Here are some key data points from the report:

  • During Covid-19, 86% of younger collectors had seen an increased interest in art investment products and services, compared with 61% of older collectors.
  • 85% the of younger collectors surveyed stated blockchain technology could transform the way business is currently being conducted (compared with 52% of older collectors), while 85% of younger collectors believe big data, analytics and artificial intelligence will have an impact on the art and wealth management industry going forward. This is significantly higher than 57% of older collectors.
  • 64% of younger collectors expressed a strong interest in NFTs (compared with 18% of older collectors), while 43% said fractional investment linked to artworks interested them – which is significantly higher than 17% of older collectors.

“We have observed a lot of movement in the art and finance ecosystem, especially regarding alternative ways of dealing with art thanks to new technology,” comments Adriano Picinati di Torcello, director of Deloitte Luxembourg, and co-ordinator of Global Deloitte Art & Finance.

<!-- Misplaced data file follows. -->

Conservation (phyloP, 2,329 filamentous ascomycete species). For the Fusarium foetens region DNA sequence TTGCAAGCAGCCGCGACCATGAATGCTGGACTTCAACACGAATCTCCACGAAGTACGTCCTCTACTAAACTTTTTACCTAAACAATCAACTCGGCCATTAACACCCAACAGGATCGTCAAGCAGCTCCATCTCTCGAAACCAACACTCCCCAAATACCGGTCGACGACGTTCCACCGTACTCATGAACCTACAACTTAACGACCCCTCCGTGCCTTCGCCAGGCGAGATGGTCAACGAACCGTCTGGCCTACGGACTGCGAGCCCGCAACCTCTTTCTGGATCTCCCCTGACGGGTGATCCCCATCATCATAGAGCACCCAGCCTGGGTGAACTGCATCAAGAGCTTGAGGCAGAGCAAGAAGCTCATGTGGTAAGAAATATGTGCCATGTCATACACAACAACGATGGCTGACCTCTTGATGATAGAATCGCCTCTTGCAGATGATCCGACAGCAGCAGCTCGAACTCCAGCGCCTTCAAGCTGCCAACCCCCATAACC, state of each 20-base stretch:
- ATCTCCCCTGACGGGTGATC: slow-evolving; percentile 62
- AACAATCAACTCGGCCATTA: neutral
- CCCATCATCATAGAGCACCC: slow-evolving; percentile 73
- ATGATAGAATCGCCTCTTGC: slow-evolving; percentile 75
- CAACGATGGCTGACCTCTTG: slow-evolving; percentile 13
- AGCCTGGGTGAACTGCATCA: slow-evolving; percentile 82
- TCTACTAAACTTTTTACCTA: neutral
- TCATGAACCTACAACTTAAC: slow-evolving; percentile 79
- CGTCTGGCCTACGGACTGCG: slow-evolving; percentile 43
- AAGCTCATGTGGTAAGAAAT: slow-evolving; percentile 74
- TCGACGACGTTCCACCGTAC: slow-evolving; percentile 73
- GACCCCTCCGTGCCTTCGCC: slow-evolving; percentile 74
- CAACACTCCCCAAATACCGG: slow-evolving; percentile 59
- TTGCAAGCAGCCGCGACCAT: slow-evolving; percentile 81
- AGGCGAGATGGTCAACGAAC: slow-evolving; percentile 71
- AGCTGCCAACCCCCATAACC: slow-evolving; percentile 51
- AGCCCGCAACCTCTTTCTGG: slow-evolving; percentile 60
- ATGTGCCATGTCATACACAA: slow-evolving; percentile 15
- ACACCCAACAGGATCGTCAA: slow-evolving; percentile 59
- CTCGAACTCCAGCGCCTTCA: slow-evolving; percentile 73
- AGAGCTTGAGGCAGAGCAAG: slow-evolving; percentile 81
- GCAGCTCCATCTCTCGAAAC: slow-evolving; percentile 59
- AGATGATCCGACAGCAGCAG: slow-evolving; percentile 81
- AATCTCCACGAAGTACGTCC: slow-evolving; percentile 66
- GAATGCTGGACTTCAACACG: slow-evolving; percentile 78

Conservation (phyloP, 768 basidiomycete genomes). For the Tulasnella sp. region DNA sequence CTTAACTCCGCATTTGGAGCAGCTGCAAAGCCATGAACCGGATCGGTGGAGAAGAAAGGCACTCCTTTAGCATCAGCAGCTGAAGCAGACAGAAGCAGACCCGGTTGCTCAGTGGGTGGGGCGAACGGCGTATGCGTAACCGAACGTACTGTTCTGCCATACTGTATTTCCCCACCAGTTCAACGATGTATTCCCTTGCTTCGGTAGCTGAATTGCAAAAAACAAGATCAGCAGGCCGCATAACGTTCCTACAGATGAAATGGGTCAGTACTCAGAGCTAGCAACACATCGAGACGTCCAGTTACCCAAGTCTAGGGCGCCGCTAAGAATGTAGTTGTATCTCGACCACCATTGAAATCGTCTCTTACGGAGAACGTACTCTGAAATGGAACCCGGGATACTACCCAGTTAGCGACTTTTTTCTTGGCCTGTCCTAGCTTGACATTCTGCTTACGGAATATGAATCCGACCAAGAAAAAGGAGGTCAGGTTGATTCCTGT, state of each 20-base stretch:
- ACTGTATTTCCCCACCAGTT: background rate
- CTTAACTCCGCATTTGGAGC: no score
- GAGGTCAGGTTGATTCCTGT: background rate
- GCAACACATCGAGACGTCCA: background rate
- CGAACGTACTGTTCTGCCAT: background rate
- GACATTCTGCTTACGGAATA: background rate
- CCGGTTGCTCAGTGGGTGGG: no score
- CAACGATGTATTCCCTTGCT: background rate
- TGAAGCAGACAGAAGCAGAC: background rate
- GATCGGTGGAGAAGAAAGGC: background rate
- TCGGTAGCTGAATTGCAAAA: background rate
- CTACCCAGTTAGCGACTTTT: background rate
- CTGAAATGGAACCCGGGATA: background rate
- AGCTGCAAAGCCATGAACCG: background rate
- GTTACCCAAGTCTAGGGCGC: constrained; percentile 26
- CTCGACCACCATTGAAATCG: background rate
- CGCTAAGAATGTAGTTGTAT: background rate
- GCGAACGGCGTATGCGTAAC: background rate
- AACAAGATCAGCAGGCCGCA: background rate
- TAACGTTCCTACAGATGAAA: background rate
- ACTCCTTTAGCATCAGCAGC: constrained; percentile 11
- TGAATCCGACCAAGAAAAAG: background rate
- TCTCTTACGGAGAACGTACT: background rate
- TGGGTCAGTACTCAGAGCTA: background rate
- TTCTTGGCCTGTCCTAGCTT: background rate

“We also see diverging interests across generations. Younger collectors are more interested in financial returns, social impact investments and digital solutions than older collectors. Market players must listen to the new generation as they will shape the future of the art and wealth management industry.”